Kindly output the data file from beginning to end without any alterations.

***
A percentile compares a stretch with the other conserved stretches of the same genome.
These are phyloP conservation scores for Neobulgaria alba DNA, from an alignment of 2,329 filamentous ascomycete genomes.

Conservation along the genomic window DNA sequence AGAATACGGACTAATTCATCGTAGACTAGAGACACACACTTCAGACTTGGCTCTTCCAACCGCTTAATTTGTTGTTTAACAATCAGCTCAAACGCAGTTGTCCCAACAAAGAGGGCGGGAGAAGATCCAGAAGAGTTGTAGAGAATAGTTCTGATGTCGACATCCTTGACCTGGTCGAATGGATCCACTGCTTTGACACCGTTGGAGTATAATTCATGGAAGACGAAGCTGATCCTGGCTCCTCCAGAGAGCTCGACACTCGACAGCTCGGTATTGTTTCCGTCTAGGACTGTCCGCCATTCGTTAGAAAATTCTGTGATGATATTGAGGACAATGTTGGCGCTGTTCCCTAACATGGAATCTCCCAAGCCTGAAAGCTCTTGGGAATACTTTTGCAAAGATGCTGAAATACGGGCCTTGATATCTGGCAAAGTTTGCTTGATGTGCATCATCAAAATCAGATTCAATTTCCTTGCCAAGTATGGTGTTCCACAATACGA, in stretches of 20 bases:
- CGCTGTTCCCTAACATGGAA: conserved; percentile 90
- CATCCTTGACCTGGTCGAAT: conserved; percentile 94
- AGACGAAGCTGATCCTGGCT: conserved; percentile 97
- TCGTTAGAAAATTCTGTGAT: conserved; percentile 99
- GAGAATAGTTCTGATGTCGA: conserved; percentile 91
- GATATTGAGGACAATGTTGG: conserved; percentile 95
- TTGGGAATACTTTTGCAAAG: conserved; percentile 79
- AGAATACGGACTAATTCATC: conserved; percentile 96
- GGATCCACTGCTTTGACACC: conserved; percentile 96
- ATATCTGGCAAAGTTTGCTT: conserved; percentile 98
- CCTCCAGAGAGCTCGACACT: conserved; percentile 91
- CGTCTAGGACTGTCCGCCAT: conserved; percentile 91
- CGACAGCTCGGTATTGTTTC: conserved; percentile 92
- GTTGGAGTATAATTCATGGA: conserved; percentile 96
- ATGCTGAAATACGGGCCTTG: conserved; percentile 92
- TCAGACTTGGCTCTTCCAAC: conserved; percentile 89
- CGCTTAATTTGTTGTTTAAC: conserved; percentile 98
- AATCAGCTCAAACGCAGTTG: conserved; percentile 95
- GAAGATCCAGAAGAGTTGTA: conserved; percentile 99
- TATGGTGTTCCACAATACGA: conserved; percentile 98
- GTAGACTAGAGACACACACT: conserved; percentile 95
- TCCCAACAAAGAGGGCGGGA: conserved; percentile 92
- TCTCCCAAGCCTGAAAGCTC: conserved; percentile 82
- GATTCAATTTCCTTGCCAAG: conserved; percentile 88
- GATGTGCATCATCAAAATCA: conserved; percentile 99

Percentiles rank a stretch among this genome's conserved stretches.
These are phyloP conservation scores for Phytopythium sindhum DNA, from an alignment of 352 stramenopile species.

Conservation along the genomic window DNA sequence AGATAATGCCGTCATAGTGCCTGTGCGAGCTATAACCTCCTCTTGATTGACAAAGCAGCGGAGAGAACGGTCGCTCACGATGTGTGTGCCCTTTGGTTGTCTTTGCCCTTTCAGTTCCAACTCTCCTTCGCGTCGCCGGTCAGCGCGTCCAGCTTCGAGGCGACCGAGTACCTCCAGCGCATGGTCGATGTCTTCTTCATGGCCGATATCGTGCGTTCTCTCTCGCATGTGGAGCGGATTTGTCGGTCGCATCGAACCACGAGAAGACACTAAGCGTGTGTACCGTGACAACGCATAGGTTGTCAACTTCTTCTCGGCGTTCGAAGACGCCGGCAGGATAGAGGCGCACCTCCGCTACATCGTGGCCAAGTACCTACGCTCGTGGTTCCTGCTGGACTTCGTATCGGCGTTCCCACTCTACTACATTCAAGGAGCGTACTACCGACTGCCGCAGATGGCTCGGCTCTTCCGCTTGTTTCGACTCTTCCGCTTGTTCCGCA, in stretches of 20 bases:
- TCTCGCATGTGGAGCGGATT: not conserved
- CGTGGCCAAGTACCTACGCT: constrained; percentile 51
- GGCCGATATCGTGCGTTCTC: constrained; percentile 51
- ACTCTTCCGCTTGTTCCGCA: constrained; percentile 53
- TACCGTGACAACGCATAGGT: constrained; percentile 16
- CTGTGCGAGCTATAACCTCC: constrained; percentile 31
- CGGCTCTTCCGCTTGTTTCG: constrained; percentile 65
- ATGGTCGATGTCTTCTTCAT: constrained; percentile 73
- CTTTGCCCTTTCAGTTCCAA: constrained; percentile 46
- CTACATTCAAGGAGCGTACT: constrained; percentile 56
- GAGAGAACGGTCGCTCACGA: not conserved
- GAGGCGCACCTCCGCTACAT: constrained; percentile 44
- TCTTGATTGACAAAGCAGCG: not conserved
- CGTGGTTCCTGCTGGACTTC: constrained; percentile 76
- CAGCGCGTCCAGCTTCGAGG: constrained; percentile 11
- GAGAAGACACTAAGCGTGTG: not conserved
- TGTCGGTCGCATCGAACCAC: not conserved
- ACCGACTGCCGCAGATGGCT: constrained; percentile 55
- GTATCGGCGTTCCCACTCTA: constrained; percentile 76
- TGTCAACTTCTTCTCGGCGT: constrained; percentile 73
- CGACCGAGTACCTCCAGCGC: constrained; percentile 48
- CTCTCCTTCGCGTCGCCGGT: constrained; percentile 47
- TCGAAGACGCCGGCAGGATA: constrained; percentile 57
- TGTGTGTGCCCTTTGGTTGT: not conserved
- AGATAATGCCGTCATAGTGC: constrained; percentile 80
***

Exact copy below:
A percentile compares a stretch with the other conserved stretches of the same genome.
These are phyloP conservation scores for Neobulgaria alba DNA, from an alignment of 2,329 filamentous ascomycete genomes.

Conservation along the genomic window DNA sequence AGAATACGGACTAATTCATCGTAGACTAGAGACACACACTTCAGACTTGGCTCTTCCAACCGCTTAATTTGTTGTTTAACAATCAGCTCAAACGCAGTTGTCCCAACAAAGAGGGCGGGAGAAGATCCAGAAGAGTTGTAGAGAATAGTTCTGATGTCGACATCCTTGACCTGGTCGAATGGATCCACTGCTTTGACACCGTTGGAGTATAATTCATGGAAGACGAAGCTGATCCTGGCTCCTCCAGAGAGCTCGACACTCGACAGCTCGGTATTGTTTCCGTCTAGGACTGTCCGCCATTCGTTAGAAAATTCTGTGATGATATTGAGGACAATGTTGGCGCTGTTCCCTAACATGGAATCTCCCAAGCCTGAAAGCTCTTGGGAATACTTTTGCAAAGATGCTGAAATACGGGCCTTGATATCTGGCAAAGTTTGCTTGATGTGCATCATCAAAATCAGATTCAATTTCCTTGCCAAGTATGGTGTTCCACAATACGA, in stretches of 20 bases:
- CGCTGTTCCCTAACATGGAA: conserved; percentile 90
- CATCCTTGACCTGGTCGAAT: conserved; percentile 94
- AGACGAAGCTGATCCTGGCT: conserved; percentile 97
- TCGTTAGAAAATTCTGTGAT: conserved; percentile 99
- GAGAATAGTTCTGATGTCGA: conserved; percentile 91
- GATATTGAGGACAATGTTGG: conserved; percentile 95
- TTGGGAATACTTTTGCAAAG: conserved; percentile 79
- AGAATACGGACTAATTCATC: conserved; percentile 96
- GGATCCACTGCTTTGACACC: conserved; percentile 96
- ATATCTGGCAAAGTTTGCTT: conserved; percentile 98
- CCTCCAGAGAGCTCGACACT: conserved; percentile 91
- CGTCTAGGACTGTCCGCCAT: conserved; percentile 91
- CGACAGCTCGGTATTGTTTC: conserved; percentile 92
- GTTGGAGTATAATTCATGGA: conserved; percentile 96
- ATGCTGAAATACGGGCCTTG: conserved; percentile 92
- TCAGACTTGGCTCTTCCAAC: conserved; percentile 89
- CGCTTAATTTGTTGTTTAAC: conserved; percentile 98
- AATCAGCTCAAACGCAGTTG: conserved; percentile 95
- GAAGATCCAGAAGAGTTGTA: conserved; percentile 99
- TATGGTGTTCCACAATACGA: conserved; percentile 98
- GTAGACTAGAGACACACACT: conserved; percentile 95
- TCCCAACAAAGAGGGCGGGA: conserved; percentile 92
- TCTCCCAAGCCTGAAAGCTC: conserved; percentile 82
- GATTCAATTTCCTTGCCAAG: conserved; percentile 88
- GATGTGCATCATCAAAATCA: conserved; percentile 99

Percentiles rank a stretch among this genome's conserved stretches.
These are phyloP conservation scores for Phytopythium sindhum DNA, from an alignment of 352 stramenopile species.

Conservation along the genomic window DNA sequence AGATAATGCCGTCATAGTGCCTGTGCGAGCTATAACCTCCTCTTGATTGACAAAGCAGCGGAGAGAACGGTCGCTCACGATGTGTGTGCCCTTTGGTTGTCTTTGCCCTTTCAGTTCCAACTCTCCTTCGCGTCGCCGGTCAGCGCGTCCAGCTTCGAGGCGACCGAGTACCTCCAGCGCATGGTCGATGTCTTCTTCATGGCCGATATCGTGCGTTCTCTCTCGCATGTGGAGCGGATTTGTCGGTCGCATCGAACCACGAGAAGACACTAAGCGTGTGTACCGTGACAACGCATAGGTTGTCAACTTCTTCTCGGCGTTCGAAGACGCCGGCAGGATAGAGGCGCACCTCCGCTACATCGTGGCCAAGTACCTACGCTCGTGGTTCCTGCTGGACTTCGTATCGGCGTTCCCACTCTACTACATTCAAGGAGCGTACTACCGACTGCCGCAGATGGCTCGGCTCTTCCGCTTGTTTCGACTCTTCCGCTTGTTCCGCA, in stretches of 20 bases:
- TCTCGCATGTGGAGCGGATT: not conserved
- CGTGGCCAAGTACCTACGCT: constrained; percentile 51
- GGCCGATATCGTGCGTTCTC: constrained; percentile 51
- ACTCTTCCGCTTGTTCCGCA: constrained; percentile 53
- TACCGTGACAACGCATAGGT: constrained; percentile 16
- CTGTGCGAGCTATAACCTCC: constrained; percentile 31
- CGGCTCTTCCGCTTGTTTCG: constrained; percentile 65
- ATGGTCGATGTCTTCTTCAT: constrained; percentile 73
- CTTTGCCCTTTCAGTTCCAA: constrained; percentile 46
- CTACATTCAAGGAGCGTACT: constrained; percentile 56
- GAGAGAACGGTCGCTCACGA: not conserved
- GAGGCGCACCTCCGCTACAT: constrained; percentile 44
- TCTTGATTGACAAAGCAGCG: not conserved
- CGTGGTTCCTGCTGGACTTC: constrained; percentile 76
- CAGCGCGTCCAGCTTCGAGG: constrained; percentile 11
- GAGAAGACACTAAGCGTGTG: not conserved
- TGTCGGTCGCATCGAACCAC: not conserved
- ACCGACTGCCGCAGATGGCT: constrained; percentile 55
- GTATCGGCGTTCCCACTCTA: constrained; percentile 76
- TGTCAACTTCTTCTCGGCGT: constrained; percentile 73
- CGACCGAGTACCTCCAGCGC: constrained; percentile 48
- CTCTCCTTCGCGTCGCCGGT: constrained; percentile 47
- TCGAAGACGCCGGCAGGATA: constrained; percentile 57
- TGTGTGTGCCCTTTGGTTGT: not conserved
- AGATAATGCCGTCATAGTGC: constrained; percentile 80